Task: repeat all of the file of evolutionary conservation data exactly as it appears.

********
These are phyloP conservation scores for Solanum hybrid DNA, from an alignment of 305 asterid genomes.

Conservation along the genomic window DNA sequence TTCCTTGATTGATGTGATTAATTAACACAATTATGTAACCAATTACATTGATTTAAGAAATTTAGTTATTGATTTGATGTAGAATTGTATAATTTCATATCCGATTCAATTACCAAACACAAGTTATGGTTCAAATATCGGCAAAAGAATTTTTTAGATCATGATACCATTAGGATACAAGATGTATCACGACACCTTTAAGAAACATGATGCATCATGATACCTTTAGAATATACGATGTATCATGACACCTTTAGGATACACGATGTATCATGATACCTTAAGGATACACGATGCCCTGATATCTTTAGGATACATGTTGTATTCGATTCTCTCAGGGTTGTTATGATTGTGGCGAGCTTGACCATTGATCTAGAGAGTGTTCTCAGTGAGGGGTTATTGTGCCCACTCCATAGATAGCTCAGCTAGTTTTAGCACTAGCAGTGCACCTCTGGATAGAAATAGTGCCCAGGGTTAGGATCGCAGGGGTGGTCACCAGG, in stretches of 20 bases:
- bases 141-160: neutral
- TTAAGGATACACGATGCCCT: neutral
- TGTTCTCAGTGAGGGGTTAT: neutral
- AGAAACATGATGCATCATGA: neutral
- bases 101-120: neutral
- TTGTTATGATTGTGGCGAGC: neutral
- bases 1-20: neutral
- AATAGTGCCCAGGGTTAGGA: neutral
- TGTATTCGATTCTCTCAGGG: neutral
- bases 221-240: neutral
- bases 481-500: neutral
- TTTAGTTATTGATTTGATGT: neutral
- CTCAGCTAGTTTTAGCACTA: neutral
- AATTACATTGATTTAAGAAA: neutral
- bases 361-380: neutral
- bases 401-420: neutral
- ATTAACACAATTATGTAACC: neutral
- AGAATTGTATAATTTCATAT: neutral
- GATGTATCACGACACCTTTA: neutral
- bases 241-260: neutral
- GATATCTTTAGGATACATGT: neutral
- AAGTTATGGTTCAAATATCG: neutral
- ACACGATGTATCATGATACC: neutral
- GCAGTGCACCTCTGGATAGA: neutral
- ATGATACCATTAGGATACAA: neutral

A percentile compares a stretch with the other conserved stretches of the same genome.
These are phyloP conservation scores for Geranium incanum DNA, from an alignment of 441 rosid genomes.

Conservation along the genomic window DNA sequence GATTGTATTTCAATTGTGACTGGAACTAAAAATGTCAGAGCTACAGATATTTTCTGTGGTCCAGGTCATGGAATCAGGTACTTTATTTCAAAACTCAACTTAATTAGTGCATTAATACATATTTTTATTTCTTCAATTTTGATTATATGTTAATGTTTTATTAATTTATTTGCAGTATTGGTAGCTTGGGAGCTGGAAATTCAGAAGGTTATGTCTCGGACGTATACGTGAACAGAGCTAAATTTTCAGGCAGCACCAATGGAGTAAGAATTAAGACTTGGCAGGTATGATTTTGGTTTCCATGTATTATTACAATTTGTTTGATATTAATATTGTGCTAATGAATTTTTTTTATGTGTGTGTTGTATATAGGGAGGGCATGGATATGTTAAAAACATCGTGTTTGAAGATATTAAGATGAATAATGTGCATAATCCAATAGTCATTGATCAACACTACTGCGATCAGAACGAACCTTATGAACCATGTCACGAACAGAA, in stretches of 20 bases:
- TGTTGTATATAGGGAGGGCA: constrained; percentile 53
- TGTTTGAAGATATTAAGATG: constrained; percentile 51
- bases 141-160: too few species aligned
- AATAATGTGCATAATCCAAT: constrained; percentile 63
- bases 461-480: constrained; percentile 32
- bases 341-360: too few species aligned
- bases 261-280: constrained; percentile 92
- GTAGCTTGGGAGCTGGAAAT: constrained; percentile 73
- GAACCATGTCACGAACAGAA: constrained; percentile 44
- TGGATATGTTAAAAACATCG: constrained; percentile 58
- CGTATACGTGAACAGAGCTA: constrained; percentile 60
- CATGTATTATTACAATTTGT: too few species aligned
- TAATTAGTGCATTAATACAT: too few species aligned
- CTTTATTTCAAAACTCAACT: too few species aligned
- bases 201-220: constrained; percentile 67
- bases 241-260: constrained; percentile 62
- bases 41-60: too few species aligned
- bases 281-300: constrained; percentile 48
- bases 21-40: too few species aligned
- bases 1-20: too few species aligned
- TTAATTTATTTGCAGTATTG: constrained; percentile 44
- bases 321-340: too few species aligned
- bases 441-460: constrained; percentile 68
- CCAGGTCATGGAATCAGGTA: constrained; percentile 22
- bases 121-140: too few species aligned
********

These are phyloP conservation scores for Solanum hybrid DNA, from an alignment of 305 asterid genomes.

Conservation along the genomic window DNA sequence TTCCTTGATTGATGTGATTAATTAACACAATTATGTAACCAATTACATTGATTTAAGAAATTTAGTTATTGATTTGATGTAGAATTGTATAATTTCATATCCGATTCAATTACCAAACACAAGTTATGGTTCAAATATCGGCAAAAGAATTTTTTAGATCATGATACCATTAGGATACAAGATGTATCACGACACCTTTAAGAAACATGATGCATCATGATACCTTTAGAATATACGATGTATCATGACACCTTTAGGATACACGATGTATCATGATACCTTAAGGATACACGATGCCCTGATATCTTTAGGATACATGTTGTATTCGATTCTCTCAGGGTTGTTATGATTGTGGCGAGCTTGACCATTGATCTAGAGAGTGTTCTCAGTGAGGGGTTATTGTGCCCACTCCATAGATAGCTCAGCTAGTTTTAGCACTAGCAGTGCACCTCTGGATAGAAATAGTGCCCAGGGTTAGGATCGCAGGGGTGGTCACCAGG, in stretches of 20 bases:
- bases 141-160: neutral
- TTAAGGATACACGATGCCCT: neutral
- TGTTCTCAGTGAGGGGTTAT: neutral
- AGAAACATGATGCATCATGA: neutral
- bases 101-120: neutral
- TTGTTATGATTGTGGCGAGC: neutral
- bases 1-20: neutral
- AATAGTGCCCAGGGTTAGGA: neutral
- TGTATTCGATTCTCTCAGGG: neutral
- bases 221-240: neutral
- bases 481-500: neutral
- TTTAGTTATTGATTTGATGT: neutral
- CTCAGCTAGTTTTAGCACTA: neutral
- AATTACATTGATTTAAGAAA: neutral
- bases 361-380: neutral
- bases 401-420: neutral
- ATTAACACAATTATGTAACC: neutral
- AGAATTGTATAATTTCATAT: neutral
- GATGTATCACGACACCTTTA: neutral
- bases 241-260: neutral
- GATATCTTTAGGATACATGT: neutral
- AAGTTATGGTTCAAATATCG: neutral
- ACACGATGTATCATGATACC: neutral
- GCAGTGCACCTCTGGATAGA: neutral
- ATGATACCATTAGGATACAA: neutral

A percentile compares a stretch with the other conserved stretches of the same genome.
These are phyloP conservation scores for Geranium incanum DNA, from an alignment of 441 rosid genomes.

Conservation along the genomic window DNA sequence GATTGTATTTCAATTGTGACTGGAACTAAAAATGTCAGAGCTACAGATATTTTCTGTGGTCCAGGTCATGGAATCAGGTACTTTATTTCAAAACTCAACTTAATTAGTGCATTAATACATATTTTTATTTCTTCAATTTTGATTATATGTTAATGTTTTATTAATTTATTTGCAGTATTGGTAGCTTGGGAGCTGGAAATTCAGAAGGTTATGTCTCGGACGTATACGTGAACAGAGCTAAATTTTCAGGCAGCACCAATGGAGTAAGAATTAAGACTTGGCAGGTATGATTTTGGTTTCCATGTATTATTACAATTTGTTTGATATTAATATTGTGCTAATGAATTTTTTTTATGTGTGTGTTGTATATAGGGAGGGCATGGATATGTTAAAAACATCGTGTTTGAAGATATTAAGATGAATAATGTGCATAATCCAATAGTCATTGATCAACACTACTGCGATCAGAACGAACCTTATGAACCATGTCACGAACAGAA, in stretches of 20 bases:
- TGTTGTATATAGGGAGGGCA: constrained; percentile 53
- TGTTTGAAGATATTAAGATG: constrained; percentile 51
- bases 141-160: too few species aligned
- AATAATGTGCATAATCCAAT: constrained; percentile 63
- bases 461-480: constrained; percentile 32
- bases 341-360: too few species aligned
- bases 261-280: constrained; percentile 92
- GTAGCTTGGGAGCTGGAAAT: constrained; percentile 73
- GAACCATGTCACGAACAGAA: constrained; percentile 44
- TGGATATGTTAAAAACATCG: constrained; percentile 58
- CGTATACGTGAACAGAGCTA: constrained; percentile 60
- CATGTATTATTACAATTTGT: too few species aligned
- TAATTAGTGCATTAATACAT: too few species aligned
- CTTTATTTCAAAACTCAACT: too few species aligned
- bases 201-220: constrained; percentile 67
- bases 241-260: constrained; percentile 62
- bases 41-60: too few species aligned
- bases 281-300: constrained; percentile 48
- bases 21-40: too few species aligned
- bases 1-20: too few species aligned
- TTAATTTATTTGCAGTATTG: constrained; percentile 44
- bases 321-340: too few species aligned
- bases 441-460: constrained; percentile 68
- CCAGGTCATGGAATCAGGTA: constrained; percentile 22
- bases 121-140: too few species aligned